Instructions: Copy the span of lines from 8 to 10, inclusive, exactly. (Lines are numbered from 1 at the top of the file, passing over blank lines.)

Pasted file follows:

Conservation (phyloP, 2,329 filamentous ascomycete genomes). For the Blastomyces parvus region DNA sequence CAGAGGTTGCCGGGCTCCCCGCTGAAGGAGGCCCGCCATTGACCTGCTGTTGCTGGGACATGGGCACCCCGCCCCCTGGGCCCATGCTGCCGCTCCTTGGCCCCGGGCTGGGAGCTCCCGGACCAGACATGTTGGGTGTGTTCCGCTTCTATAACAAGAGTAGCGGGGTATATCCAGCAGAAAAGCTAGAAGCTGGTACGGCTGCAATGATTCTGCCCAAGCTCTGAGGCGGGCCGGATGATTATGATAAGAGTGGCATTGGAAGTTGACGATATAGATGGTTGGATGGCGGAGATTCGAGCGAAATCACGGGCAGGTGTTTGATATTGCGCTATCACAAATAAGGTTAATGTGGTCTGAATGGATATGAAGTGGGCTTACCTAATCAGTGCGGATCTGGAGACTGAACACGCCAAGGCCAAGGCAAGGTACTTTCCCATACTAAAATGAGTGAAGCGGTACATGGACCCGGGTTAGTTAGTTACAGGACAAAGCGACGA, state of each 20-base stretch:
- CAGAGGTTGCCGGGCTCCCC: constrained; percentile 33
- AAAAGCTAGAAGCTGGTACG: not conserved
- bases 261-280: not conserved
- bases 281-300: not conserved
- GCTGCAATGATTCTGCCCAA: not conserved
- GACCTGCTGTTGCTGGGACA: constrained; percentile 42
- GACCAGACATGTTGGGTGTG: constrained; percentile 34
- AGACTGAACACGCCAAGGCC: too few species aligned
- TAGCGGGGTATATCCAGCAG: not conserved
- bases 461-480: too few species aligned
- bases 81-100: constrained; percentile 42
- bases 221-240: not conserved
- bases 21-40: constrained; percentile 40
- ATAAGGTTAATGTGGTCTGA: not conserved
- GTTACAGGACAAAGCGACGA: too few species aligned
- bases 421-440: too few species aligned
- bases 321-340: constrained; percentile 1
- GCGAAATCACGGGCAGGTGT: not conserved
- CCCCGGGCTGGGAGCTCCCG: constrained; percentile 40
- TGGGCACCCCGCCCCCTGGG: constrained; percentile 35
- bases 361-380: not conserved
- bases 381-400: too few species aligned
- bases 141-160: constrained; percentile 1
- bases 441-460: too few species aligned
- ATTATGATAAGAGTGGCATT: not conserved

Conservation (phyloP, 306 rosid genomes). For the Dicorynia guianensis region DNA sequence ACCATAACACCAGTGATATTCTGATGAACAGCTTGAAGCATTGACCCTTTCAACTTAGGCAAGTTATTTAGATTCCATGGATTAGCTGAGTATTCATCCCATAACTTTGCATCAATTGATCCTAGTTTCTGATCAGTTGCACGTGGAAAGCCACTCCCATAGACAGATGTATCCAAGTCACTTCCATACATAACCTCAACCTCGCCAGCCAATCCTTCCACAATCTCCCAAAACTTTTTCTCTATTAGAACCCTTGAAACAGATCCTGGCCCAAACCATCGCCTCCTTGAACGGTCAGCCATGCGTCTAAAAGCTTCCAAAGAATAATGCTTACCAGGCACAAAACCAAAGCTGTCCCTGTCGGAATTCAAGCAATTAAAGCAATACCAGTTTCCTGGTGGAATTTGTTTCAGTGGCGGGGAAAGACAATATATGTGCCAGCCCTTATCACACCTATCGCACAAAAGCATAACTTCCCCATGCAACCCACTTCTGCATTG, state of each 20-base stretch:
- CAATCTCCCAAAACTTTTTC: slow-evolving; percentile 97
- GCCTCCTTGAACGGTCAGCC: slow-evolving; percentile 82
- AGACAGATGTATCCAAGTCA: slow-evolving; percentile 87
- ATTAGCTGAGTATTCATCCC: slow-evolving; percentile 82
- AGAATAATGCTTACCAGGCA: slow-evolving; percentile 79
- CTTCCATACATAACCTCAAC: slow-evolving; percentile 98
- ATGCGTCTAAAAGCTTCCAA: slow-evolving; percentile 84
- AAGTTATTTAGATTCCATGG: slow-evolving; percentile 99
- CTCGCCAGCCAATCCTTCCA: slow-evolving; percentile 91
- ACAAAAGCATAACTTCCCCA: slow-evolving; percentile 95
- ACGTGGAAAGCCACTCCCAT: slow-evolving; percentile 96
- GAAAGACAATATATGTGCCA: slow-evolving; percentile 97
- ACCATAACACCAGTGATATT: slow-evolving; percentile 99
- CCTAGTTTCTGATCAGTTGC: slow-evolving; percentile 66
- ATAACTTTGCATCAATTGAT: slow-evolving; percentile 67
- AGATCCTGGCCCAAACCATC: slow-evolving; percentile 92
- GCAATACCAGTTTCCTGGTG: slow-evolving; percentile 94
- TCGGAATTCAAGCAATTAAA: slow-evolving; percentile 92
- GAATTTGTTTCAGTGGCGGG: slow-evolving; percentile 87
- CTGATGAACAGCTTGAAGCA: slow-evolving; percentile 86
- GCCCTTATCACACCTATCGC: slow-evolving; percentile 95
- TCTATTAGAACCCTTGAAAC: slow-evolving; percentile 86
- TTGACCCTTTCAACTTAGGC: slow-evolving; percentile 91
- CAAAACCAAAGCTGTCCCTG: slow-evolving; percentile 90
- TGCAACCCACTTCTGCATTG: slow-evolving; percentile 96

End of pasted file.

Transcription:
- GACCAGACATGTTGGGTGTG: constrained; percentile 34
- AGACTGAACACGCCAAGGCC: too few species aligned
- TAGCGGGGTATATCCAGCAG: not conserved